ALLERGY, RESPIRATORY
Molecule in Skin May Link Eczema and Asthma
Know Your Asthma Triggers
Traffic, Dust Linked to Asthma in Kids
ALTERNATIVE MEDICINE
Needling Away Your Headaches With Acupuncture
Animals Respond to Acupuncture's Healing Touch
Naprapathy: A Hands-On Approach to Pain Management
ANIMAL CARE
Beware of Dog Bites
Separation Anxiety, Canine-Style
Animals Respond to Acupuncture's Healing Touch
BONES & JOINTS
Human Ancestors Put Best Foot Forward 1.5M Years Ago
Backpack Safety Should Be on Back-to-School Lists
More Faces Being Spared in Motor Vehicle Accidents
CANCER
Mineral May Reduce High-Risk Bladder Disease
Ginger Can Ease Nausea From Chemotherapy Treatments
Many Cancer Patients Turn to Complementary Medicine
CAREGIVING
Tainted China Formula Caused High Rate of Kidney Stones in Kids
Acute Respiratory Distress Syndrome as Deadly as Ever
Caregiving May Lengthen Life
CIRCULATORY SYSTEM
Exercise May Blunt Salt's Effect on Hypertension
Drink a Little Wine, Live a Little Longer
Tai Chi and Qigong Offer Many Health Benefits: Review
COSMETIC
With Psoriasis, the Internet May Offer Hope
Wrinkle Fillers Need Better Label Warnings: FDA Panel
Science May Banish Bad Hair Days
DENTAL, ORAL
Sports Drinks May Be Tough on Teeth
Hormones May Be to Blame for Women's Cavity Rates
Acid Drinks Blamed for Increase in Tooth Erosion
DIABETES
Whole Grains Take a Bite Out of Type 2 Diabetes Risk
Drug May Not Help Diabetes-Related Eye Damage
Red-Grape Compound May Improve Diabetes
DIET, NUTRITION
Fruits, Vegetables, Teas May Cut Smokers' Cancer Risk
Decline of Underweight Children in U.S. Continue to Fall
Coffee Drinking Lowers Women's Stroke Risk
DISABILITIES
Could Your Cell Phone Help Shield You From Alzheimer's?
Review Finds Marijuana May Help MS Patients
ENVIRONMENTAL HEALTH
Database Helps Assess Your Breast Cancer Risk
Global Warming Linked to Heightened Kidney Stone Risk
Warmer-Than-Average Temperatures Raise Migraine Risk
EYE CARE, VISION
Cases of Age-Related Farsightedness to Soar
Nutrient-Rich Diet Lowers Risk of Age-Related Eye Disease
Hybrid Cars Pose Risk to Blind, Visually Impaired
FITNESS
Exercise in Adolescence May Cut Risk of Deadly Brain Tumor
Eating Well And Keeping Active As You Grow Old Will Help You Stay Sharp
Be Healthy, Spend Less
GASTROINTESTINAL PROBLEMS
Traditional Nonsurgical GERD Treatments Not Impressive
Japanese Herbals May Ease Gastro Woes
New Yogurt May Ease Stomach Ulcers
GENERAL HEALTH
Imaging Sheds Light on How Acupuncture Works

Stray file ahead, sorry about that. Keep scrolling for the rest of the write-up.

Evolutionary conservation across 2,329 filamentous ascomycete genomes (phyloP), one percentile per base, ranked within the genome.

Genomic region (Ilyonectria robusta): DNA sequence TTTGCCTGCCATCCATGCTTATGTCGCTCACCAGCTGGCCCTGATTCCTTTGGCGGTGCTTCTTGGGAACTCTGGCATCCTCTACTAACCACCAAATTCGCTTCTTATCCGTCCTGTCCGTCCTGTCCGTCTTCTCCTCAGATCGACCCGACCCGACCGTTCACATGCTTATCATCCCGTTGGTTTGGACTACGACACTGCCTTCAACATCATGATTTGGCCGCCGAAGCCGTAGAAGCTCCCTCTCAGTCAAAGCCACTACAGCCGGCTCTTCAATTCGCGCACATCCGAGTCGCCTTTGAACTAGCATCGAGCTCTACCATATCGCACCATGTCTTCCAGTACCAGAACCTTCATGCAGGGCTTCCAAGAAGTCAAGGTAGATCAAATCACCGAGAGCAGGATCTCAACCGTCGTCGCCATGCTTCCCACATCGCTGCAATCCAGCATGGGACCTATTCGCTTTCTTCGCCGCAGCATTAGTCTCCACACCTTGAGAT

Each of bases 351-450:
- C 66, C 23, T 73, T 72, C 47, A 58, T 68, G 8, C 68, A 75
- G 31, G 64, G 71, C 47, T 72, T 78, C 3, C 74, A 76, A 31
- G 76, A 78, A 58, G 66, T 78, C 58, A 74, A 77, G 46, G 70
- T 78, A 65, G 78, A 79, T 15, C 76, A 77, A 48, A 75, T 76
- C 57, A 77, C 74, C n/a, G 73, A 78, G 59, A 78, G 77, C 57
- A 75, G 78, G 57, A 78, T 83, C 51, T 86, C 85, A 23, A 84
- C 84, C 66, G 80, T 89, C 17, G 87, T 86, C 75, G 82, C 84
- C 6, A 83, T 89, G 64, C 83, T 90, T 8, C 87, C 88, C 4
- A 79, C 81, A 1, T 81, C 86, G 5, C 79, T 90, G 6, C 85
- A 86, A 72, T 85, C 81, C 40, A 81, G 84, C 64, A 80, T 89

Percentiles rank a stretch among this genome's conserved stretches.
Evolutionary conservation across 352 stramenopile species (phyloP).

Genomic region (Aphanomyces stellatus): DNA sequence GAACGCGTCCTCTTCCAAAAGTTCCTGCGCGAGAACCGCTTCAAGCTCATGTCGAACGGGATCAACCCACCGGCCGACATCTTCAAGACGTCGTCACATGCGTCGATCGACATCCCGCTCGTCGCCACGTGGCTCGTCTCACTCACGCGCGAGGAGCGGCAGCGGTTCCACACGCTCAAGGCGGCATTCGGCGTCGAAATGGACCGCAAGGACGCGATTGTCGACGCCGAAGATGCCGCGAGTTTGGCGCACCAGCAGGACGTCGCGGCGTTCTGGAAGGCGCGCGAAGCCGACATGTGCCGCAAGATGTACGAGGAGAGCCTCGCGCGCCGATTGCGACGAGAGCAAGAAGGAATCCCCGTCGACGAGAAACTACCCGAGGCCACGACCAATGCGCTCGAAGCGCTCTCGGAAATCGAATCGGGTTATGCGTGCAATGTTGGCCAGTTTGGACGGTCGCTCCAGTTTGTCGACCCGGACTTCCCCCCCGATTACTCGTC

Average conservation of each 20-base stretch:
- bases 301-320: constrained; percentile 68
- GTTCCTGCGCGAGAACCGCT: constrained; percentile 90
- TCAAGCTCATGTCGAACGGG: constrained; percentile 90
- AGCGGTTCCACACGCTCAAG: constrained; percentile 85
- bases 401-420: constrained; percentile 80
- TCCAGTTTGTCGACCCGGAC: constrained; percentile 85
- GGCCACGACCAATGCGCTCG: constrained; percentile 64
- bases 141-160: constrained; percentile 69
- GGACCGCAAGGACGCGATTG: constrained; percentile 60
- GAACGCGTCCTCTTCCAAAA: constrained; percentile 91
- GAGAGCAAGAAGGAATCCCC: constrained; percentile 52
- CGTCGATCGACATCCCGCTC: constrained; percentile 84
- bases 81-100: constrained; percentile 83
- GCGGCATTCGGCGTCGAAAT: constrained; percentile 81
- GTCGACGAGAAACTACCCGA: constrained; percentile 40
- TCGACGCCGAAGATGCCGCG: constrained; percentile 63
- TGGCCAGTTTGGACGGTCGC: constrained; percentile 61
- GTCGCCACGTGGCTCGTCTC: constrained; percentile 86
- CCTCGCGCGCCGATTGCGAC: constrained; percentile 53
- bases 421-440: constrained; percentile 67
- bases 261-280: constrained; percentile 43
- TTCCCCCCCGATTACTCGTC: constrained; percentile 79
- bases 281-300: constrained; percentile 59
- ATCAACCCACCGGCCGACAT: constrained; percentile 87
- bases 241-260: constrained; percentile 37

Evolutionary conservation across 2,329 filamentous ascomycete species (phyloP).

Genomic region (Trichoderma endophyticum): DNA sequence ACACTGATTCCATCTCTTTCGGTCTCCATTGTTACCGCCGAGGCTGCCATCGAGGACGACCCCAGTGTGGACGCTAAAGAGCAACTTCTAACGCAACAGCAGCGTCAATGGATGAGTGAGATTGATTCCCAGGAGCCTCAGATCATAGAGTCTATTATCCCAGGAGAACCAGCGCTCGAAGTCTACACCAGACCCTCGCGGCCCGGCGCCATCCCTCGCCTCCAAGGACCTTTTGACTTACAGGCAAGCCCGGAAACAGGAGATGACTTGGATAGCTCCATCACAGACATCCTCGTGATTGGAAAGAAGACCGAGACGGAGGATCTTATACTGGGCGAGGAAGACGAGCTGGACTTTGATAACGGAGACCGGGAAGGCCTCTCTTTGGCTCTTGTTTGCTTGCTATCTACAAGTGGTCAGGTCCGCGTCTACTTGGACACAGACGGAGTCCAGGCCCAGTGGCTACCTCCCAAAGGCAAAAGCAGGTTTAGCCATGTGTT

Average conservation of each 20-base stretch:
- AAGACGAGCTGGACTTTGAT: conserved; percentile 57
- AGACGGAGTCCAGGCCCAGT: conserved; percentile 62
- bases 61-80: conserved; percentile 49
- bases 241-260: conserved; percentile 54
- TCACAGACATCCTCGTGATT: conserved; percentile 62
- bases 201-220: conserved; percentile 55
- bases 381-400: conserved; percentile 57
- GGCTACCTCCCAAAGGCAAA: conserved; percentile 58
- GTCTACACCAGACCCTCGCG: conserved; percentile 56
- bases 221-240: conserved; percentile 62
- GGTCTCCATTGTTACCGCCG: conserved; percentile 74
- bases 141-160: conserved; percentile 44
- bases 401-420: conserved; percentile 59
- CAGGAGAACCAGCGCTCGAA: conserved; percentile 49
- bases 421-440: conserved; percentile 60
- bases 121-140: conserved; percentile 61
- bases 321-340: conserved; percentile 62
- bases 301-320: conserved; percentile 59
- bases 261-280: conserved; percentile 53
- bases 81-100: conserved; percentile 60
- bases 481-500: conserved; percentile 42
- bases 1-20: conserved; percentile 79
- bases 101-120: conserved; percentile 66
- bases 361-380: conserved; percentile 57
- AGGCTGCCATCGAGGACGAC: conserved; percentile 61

Swine Flu Now Reported in All 50 States
New Options Offered for Sleep Apnea
HEAD & NECK
Many Children Will Outgrow Headaches
Ski Helmets Encouraged for All
Zen May Thicken Brain, Thwart Pain
HEALTH & TECHNOLOGY
The Internet Is Becoming One-Stop Shopping for Health Help
Combating Myths About Seasonal Allergies
Study Suggests Link Between Cell Phones and Brain Tumors
HEARING
Noise Hurts Men's Hearing More, Study Shows
Summer Sounds Can Lead to Hearing Loss
HEART & CARDIOVASCULAR
Shedding Light on Why Omega-3 Fatty Acids May Help the Heart
Polyunsaturated Fats Really May Lower Heart Risk
Fish Oil Supplements Help With Heart Failure
INFECTIOUS DISEASE
Swine Flu Now Reported in All 50 States
Viral Infection Might Trigger High Blood Pressure
Dry Weather Boosts Odds of Flu Outbreaks
INFERTILITY
Obesity May Affect Fertility in Young Womene
KID'S HEALTH
Working Intensely Early on May Help Autistic Kids
Keep Safety in Mind While Your Kids Are Cooling Off in the Water
School Phys. Ed. Injuries Up 150 Percent
MEN'S HEALTH
Varicose Veins May Mask Larger Problem
Noise Hurts Men's Hearing More, Study Shows
Exercise May Prevent Prostate Cancer: Study Shows
MENTAL HEALTH
Love Hormone May Ease Discussion of Painful Topics
Meaningful Conversations Boost Kids' Language Skills
Music Soothes Anxiety as Well as Massage Does
PAIN
Tai Chi May Help Ease Fibromyalgia
Alleviating Rheumatoid Arthritis
Are We Exercising Pain Away? Not So Much.
PHYSICAL THERAPY
PREGNANCY
Breast-Feeding May Protect a Woman's Heart
Prenatal Stress May Boost Baby's Asthma Risk
Woman in America Are Delaying Motherhood, Study Says
SENIORS
The Juice From Beetroots May Boost Stamina
For Older Walkers, Faster Is Better
Money May Matter, Health-Wise, in Old Age
SEXUAL HEALTH
SLEEP DISORDERS
Pay Attention to Signs That Say You're Too Fatigued to Drive
Better Sleep, Grades Seem to Go Up
Sleeping Could Help Women Lose The Baby Fat
WOMEN'S HEALTH
Iodine in Prenatal Vitamins Varies Widely
Woman in America Are Delaying Motherhood, Study Says
Whole Grains, Bran May Fight Hypertension in Men
Add your Article

Coffee Drinkers Might Live Longer

By Kathleen Doheny
HealthDay Reporter